Jonah has been on my mind recently. The story of Jonah is one of the most relevant Old Testament narratives to the church today. You can read the entire book of Jonah here, but allow me to quickly paraphrase for the purposes of expedition:
Jonah was a Hebrew prophet of God who was given explicit direction to go to Nineveh, a large city of great evil, and evangelize. Instead, Jonah fled from the direction of God, got caught in a God-inspired stormy sea, got thrown over the side of the boat, and swallowed by a whale. Jonah spent three days in the whale until he called out to God to be spared. God spared him, and Jonah, now perfectly humbled, went to Nineveh where one of the greatest revivals of all time occurred. Even the King of Nineveh repented of his evil ways.
If you remember this story from Sunday School, this is probably where you believe the story ends. But it's not the end. Chapters 3 and 4 go to great lengths to reveal the heart of Jonah and why he fled the Ninevites: Jonah hated the Ninevites and fully expected God to destroy the city, much like Sodom and Gomorrah. When the Ninevites repented and God spared them, Jonah -- who had willfully disobeyed God himself and was spared from an unusual punishment -- was bitter that God had not destroyed them. Jonah's prayer to God was to die, because he would rather die than witness the continued existence of the people of his missionary work. God's final response to Jonah reveals God's heart to his elect -- to which we are rarely privy until He calls them to Him:
Jonah 4:10And the LORD said, "You pity the plant, for which you did not labor, nor did you make it grow, which came into being in a night and perished in a night. 11And should not I pity Nineveh, that great city, in which there are more than 120,000 persons who do not know their right hand from their left, and also much cattle?"
It's important to note Jonah had flawless theology: God is a God of righteousness. God hates and punishes wickedness. Jonah understood his role, he just refused it because he did not think God's sparing of Nineveh was fair or consistent. In short, Jonah's view of God did not fit in the tightly constructed box of theology he had been taught in the formality of his Hebrew education. We are not told why God chose to spare Nineveh, only that he had pity on them, perhaps because they had never properly heard of the God of Abraham.
Jonah, fleeing from God's direction to minister to the wicked. This is where I see so much of the American Church, fleeing from God's direction to preach the Gospel, stuck in the belly of the whale. Churches giving a small portion to missionaries around the world while dumping truckloads into new carpet and comfortable chairs and sound equipment to better preach the choir and reinforce how wicked are the cities that encompass them.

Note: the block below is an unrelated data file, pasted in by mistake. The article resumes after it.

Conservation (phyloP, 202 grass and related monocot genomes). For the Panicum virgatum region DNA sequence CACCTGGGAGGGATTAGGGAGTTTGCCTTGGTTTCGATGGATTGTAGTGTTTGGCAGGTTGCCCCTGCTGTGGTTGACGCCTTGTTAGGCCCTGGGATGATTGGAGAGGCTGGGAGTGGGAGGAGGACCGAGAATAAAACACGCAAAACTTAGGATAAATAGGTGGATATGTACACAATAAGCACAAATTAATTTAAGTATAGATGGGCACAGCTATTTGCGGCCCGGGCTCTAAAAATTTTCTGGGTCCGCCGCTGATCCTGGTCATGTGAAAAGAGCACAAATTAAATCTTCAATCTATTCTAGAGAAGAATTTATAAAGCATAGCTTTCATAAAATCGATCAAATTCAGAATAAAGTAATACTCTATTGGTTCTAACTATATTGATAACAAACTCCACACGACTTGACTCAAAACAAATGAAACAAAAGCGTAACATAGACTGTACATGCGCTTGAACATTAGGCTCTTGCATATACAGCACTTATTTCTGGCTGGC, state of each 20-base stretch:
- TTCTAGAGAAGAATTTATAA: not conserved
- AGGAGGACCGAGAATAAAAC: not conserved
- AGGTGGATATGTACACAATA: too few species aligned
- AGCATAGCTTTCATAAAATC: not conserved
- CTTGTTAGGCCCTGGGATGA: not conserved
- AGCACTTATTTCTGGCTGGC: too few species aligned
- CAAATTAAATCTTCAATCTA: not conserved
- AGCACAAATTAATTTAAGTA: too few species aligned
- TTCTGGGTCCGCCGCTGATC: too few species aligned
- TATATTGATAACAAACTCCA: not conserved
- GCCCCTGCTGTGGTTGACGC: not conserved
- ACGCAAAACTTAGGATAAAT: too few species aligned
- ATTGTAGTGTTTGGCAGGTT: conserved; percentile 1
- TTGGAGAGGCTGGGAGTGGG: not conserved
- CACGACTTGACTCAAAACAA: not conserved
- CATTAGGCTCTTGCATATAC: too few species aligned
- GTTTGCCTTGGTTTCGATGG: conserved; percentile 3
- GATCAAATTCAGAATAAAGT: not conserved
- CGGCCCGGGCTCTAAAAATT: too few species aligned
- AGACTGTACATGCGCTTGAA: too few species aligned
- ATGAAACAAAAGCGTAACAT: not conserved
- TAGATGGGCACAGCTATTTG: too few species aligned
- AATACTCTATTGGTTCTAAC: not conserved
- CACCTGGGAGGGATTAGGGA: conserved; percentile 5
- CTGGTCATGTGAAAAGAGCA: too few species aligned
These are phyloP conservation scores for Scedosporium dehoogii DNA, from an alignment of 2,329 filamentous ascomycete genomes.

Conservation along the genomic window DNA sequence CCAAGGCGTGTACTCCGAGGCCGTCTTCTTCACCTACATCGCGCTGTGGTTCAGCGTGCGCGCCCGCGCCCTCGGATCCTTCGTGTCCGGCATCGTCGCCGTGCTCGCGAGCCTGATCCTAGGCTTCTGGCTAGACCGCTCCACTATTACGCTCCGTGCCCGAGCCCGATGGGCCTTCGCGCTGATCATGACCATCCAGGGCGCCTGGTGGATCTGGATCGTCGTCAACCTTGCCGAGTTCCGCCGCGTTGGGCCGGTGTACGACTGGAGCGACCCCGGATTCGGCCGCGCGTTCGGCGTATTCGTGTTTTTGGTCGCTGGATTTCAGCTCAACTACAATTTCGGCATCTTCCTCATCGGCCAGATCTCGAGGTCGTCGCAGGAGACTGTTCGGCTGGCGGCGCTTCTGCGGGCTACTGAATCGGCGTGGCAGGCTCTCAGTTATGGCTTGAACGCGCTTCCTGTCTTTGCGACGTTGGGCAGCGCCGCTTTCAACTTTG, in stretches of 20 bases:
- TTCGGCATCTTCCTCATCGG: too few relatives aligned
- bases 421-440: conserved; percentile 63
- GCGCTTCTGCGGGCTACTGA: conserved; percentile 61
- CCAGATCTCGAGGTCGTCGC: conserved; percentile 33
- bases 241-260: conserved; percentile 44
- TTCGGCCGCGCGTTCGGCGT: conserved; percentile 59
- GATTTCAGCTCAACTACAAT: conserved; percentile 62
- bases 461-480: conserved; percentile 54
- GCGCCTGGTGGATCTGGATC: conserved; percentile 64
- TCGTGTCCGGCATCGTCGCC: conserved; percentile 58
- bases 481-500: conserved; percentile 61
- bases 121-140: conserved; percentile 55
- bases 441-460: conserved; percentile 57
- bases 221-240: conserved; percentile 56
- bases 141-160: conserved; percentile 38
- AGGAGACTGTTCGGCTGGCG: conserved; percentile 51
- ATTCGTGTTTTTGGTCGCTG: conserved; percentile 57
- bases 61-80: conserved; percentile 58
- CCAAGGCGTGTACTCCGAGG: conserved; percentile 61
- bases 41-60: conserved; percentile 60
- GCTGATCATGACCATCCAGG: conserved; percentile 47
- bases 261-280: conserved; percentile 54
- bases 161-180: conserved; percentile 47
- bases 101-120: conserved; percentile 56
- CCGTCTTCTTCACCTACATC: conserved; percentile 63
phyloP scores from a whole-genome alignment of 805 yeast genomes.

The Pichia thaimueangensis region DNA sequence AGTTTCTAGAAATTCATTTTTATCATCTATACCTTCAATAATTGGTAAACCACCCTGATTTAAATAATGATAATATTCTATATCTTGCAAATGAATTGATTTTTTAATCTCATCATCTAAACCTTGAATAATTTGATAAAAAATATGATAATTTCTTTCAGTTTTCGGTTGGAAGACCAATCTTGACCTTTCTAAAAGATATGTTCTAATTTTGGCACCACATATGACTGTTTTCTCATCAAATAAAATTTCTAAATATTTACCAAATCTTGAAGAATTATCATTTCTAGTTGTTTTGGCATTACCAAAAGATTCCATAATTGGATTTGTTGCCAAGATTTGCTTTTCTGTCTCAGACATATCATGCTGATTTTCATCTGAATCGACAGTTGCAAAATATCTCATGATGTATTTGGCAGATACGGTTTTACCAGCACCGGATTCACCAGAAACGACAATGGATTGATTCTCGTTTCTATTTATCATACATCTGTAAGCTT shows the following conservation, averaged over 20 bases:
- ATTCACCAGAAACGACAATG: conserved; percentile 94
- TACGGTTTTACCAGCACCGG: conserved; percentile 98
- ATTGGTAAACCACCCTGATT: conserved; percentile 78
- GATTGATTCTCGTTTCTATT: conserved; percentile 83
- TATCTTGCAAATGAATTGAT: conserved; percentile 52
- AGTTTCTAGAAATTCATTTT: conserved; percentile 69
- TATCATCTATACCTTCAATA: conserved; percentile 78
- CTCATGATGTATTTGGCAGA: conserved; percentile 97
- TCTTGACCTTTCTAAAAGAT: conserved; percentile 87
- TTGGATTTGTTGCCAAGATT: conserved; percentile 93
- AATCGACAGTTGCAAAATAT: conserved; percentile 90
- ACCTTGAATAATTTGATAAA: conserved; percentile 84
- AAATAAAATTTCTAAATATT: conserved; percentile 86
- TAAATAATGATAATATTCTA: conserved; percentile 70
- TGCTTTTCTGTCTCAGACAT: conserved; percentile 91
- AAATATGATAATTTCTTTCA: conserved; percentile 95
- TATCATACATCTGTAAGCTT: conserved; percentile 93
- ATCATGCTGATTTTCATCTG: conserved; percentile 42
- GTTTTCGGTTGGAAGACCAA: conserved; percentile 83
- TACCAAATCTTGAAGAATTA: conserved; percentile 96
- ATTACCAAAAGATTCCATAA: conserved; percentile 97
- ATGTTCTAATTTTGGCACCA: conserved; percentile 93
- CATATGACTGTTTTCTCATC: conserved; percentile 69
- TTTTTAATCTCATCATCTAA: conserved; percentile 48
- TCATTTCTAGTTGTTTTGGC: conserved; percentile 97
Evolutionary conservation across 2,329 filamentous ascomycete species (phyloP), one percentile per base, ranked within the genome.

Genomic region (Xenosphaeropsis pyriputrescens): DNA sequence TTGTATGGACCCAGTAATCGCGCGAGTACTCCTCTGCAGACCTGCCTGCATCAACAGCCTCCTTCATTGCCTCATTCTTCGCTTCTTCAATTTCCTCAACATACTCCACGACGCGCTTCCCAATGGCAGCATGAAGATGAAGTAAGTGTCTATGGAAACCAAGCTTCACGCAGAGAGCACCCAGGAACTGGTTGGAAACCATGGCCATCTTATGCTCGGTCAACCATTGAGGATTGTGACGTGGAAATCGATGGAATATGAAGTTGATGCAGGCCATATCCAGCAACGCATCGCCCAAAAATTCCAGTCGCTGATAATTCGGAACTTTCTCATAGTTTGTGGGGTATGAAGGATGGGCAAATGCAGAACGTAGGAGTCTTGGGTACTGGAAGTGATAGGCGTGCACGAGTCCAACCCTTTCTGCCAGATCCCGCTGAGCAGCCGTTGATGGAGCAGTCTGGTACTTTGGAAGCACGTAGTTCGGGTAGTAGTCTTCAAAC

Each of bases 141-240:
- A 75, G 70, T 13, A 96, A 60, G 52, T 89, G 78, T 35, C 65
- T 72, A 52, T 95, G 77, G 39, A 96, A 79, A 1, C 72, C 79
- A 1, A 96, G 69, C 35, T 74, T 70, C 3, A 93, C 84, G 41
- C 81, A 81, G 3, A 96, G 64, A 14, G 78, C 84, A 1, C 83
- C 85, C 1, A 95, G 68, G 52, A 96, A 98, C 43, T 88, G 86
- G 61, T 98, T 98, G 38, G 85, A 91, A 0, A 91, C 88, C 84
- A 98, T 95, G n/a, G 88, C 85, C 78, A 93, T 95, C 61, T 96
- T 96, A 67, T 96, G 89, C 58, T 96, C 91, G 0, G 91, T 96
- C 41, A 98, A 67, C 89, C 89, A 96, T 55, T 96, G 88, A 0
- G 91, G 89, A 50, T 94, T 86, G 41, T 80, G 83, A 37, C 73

I see no small amount of irony that even in Jonah's disobedience, he cannot help but transform the world around him. Upon concluding Jonah was the curse of the boat, the sailors were convicted by the power of God to chase after Jonah, and became earnest believers in spite of Jonah's reluctance to obey God. We are incapable of getting in God's way.
But here in this New Covenant reality, we have a Great Commission that does not require a prophet or another word from God. We already know what we are supposed to do: Make disciples of all nations, baptize them, teach them. This is not something we should cower from because of the wickedness of the world. If God wants to redeem someone, they cannot resist. We should not fear rejection, and we should definitely not fall into Jonah's trap of being bitter at the evil nature of the unregenerate -- particularly when we our hearts reveal wickedness that betrays God's love for us.
In seems to me Jonah's story is a call to engage the wicked, not hide from them. We are to preach in all the uncomfortable and awkward challenges of secular life, looking for what God is doing in those people. Jonah was not bold, he was inspired. Jonah was not a great evangalizer, God was. Jonah was not an overcomer, but he had to be overcome by God so God could overcome the hearts of the wicked.
Where our hearts for the lost today? Where are we engaging the lost that does not require them to first step across the threshhold of our theology before they can receive God's redemption plan? How are we being fishers of men that does not first lead us to clean the fish before we have them in the boat?